Making learning a lifestyle

Learning is not something that is done, it is something that is lived. A learning mindset is one that will permeate into every aspect of life and ensure continuous growth and betterment. “There is no right time to start, because learning should be seen as an ongoing process that continues as long as we’re alive,” she says, adding that this does not mean it has to be a formal and structured process. “It’s about reading, watching Ted Talks, listening to podcasts, watching videos about a variety of topics … we have so many resources and platforms available and more access to information than ever before, so learning is easier than ever and there is no excuse to stagnate.” 

This does not mean that lifelong learning is without challenges, says Grobler. This is even more true when it comes to structured, formal executive education programmes. “It’s never easy to find a balance between professional and personal requirements and responsibilities; therefore one of the most important things we offer our delegates is flexibility.” This extends to when courses are attended, the duration of the course sessions and time in class. 

There are also tutors, business coaches and learning coordinators available to offer continuous aid and ensure that delegates stay motivated and receive the necessary academic and emotional support they need to excel. 

Graduate and postgraduate degrees are theoretical and academic in nature, while executive education programmes are more experiential. “Executive education is all about applied learning, so it is really practising, understanding, testing and piloting what is being learnt in the classroom, and then doing so in the workplace,” Grobler says. 

Learning from the best

This practical approach is why Wits Business School programmes are presented by what Grobler calls “pracademics” and not academics: “A lot of organisations and leaders are concerned that business schools may not be in touch with the realities of the world of work. Our team members have a good theoretical and technical base, but more than that they  also have the practical experience and have walked the journey themselves. So if they talk about change management, they can give real-world examples of the problems they faced and the solutions that worked. We ensure that when we have a programme running, the delegates gain knowledge from someone who is speaking from workplace experience. We get people from business to teach business.”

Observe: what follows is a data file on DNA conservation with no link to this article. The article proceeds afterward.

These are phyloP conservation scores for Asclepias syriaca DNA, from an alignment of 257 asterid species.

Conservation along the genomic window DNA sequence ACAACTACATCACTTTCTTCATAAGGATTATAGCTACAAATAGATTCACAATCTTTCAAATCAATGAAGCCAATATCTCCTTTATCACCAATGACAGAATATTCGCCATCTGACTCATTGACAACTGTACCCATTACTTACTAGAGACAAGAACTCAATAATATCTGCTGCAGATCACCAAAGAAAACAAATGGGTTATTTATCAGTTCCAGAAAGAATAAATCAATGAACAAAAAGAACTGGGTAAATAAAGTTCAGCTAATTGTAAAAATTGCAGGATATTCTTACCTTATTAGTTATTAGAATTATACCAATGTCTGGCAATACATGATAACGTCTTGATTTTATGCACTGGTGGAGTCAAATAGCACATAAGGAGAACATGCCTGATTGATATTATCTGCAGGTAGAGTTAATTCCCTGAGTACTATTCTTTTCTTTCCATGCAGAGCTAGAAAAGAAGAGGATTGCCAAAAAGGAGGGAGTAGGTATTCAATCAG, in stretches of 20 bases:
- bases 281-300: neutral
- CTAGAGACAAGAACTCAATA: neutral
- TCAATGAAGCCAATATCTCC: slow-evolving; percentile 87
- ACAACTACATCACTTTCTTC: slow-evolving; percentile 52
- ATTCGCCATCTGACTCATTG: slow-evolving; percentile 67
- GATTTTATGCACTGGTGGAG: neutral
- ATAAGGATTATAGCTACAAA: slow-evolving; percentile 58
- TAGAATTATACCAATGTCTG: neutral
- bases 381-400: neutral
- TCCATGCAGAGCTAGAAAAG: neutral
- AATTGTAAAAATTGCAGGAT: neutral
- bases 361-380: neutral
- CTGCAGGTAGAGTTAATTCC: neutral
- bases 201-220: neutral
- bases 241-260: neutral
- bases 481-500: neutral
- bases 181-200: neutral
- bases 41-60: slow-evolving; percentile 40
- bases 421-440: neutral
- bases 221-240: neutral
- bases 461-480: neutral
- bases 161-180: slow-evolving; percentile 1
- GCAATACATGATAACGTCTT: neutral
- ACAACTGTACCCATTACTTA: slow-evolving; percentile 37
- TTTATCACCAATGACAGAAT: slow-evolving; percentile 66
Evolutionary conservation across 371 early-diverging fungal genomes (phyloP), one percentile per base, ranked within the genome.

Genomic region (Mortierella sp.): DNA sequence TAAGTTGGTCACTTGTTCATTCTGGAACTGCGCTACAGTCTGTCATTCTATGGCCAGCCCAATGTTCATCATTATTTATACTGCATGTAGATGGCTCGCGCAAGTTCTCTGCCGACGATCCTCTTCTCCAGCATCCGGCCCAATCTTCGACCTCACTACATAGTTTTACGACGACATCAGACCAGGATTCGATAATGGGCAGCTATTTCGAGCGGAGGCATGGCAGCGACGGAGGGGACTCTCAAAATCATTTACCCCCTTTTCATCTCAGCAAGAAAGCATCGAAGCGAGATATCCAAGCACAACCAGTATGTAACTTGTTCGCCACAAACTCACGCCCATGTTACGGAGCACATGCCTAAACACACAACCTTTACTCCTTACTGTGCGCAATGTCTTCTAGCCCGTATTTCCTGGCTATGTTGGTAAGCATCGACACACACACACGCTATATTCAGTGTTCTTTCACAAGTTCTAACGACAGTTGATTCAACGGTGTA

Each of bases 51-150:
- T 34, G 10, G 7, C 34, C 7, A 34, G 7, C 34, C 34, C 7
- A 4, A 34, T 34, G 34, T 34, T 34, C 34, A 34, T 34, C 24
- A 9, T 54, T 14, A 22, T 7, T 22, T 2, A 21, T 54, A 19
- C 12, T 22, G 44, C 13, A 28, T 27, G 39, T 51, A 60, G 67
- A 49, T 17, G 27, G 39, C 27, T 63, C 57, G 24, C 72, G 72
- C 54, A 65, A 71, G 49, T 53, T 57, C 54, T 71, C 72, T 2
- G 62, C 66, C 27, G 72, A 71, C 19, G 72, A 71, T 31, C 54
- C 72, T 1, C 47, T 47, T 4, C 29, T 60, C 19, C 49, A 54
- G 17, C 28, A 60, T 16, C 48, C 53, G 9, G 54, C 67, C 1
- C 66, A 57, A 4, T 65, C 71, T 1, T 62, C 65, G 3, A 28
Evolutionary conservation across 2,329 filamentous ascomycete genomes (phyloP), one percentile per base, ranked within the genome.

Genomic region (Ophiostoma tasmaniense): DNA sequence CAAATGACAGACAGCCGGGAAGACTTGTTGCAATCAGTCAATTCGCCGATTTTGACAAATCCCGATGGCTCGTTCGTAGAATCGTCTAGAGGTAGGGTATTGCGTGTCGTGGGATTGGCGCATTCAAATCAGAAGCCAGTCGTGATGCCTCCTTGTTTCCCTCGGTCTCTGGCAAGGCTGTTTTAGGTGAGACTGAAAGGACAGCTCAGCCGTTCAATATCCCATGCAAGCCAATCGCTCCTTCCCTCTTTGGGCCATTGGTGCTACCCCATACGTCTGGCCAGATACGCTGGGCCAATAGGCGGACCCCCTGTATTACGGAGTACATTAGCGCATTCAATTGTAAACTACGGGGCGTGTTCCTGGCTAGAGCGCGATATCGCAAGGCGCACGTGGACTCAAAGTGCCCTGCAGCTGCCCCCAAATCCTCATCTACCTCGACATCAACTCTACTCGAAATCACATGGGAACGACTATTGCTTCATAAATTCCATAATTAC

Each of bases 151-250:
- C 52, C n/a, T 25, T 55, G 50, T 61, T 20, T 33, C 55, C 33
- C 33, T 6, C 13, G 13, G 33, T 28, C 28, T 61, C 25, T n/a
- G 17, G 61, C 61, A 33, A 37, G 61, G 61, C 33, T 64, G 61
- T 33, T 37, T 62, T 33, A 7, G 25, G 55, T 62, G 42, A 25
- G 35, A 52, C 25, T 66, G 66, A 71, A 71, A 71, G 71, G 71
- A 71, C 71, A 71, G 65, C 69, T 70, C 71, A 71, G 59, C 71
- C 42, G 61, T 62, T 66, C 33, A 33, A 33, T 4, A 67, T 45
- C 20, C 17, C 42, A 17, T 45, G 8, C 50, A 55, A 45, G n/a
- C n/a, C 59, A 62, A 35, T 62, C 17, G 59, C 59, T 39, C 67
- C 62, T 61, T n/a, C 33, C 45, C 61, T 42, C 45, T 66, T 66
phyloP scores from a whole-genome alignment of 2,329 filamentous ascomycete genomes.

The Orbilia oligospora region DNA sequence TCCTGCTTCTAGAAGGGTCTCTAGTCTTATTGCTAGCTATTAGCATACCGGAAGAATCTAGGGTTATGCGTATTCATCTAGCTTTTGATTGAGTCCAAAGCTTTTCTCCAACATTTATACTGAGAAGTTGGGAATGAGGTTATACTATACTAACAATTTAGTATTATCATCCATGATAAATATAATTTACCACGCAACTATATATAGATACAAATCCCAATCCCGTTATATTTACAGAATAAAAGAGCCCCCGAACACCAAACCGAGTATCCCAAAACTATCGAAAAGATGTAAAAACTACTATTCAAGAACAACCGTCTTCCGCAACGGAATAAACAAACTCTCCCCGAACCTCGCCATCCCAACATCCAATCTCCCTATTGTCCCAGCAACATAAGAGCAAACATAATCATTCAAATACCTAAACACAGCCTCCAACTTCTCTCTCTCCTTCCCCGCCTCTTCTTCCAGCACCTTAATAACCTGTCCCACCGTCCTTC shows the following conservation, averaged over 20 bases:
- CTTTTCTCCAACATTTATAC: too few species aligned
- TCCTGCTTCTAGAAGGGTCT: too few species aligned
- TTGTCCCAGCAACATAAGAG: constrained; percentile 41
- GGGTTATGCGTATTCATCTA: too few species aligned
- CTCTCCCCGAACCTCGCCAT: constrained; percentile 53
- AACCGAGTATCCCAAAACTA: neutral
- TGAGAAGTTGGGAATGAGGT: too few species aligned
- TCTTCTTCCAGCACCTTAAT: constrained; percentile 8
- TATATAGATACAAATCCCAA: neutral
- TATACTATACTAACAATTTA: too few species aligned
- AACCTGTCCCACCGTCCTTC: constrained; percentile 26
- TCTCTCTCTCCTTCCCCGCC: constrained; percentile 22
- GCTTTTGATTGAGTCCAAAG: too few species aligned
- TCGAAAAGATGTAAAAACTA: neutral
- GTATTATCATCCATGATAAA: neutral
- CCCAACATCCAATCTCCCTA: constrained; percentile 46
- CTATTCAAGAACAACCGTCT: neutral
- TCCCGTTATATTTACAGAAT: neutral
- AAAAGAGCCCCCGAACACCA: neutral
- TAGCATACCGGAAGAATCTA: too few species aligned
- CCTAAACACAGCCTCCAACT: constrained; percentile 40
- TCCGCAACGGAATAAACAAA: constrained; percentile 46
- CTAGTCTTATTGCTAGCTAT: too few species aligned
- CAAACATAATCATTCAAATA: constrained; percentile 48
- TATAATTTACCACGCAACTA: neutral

Grobler says the pandemic and its impact has transformed the course of business and of life, and there is no turning back to the way things were. “We’ve seen how fast things can change, and business leaders cannot afford to not stay ahead of the trends — Covid-19 showed us this very clearly.” The current debate is whether, given recent developments and rapid changes, a five-year plan is still feasible for organisations. “It’s very exciting, and there is a lot of work that needs to be done in this regard, but the ability to learn and grow from these experiences and changes is incredible.” 

She believes the biggest threat to professionals and their careers is complacency: “It’s no longer the case that even big businesses are safe and secure, and in order to be truly successful companies and their executives must stay relevant in order to be sustainable. Complacency will see doors close, and this is why we cultivate a learning and growth mindset in our delegates, to not only sustain operations, but look for new opportunities that will impact the world around them.” — Jamaine Krige

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Don’t just be a manager; be a leader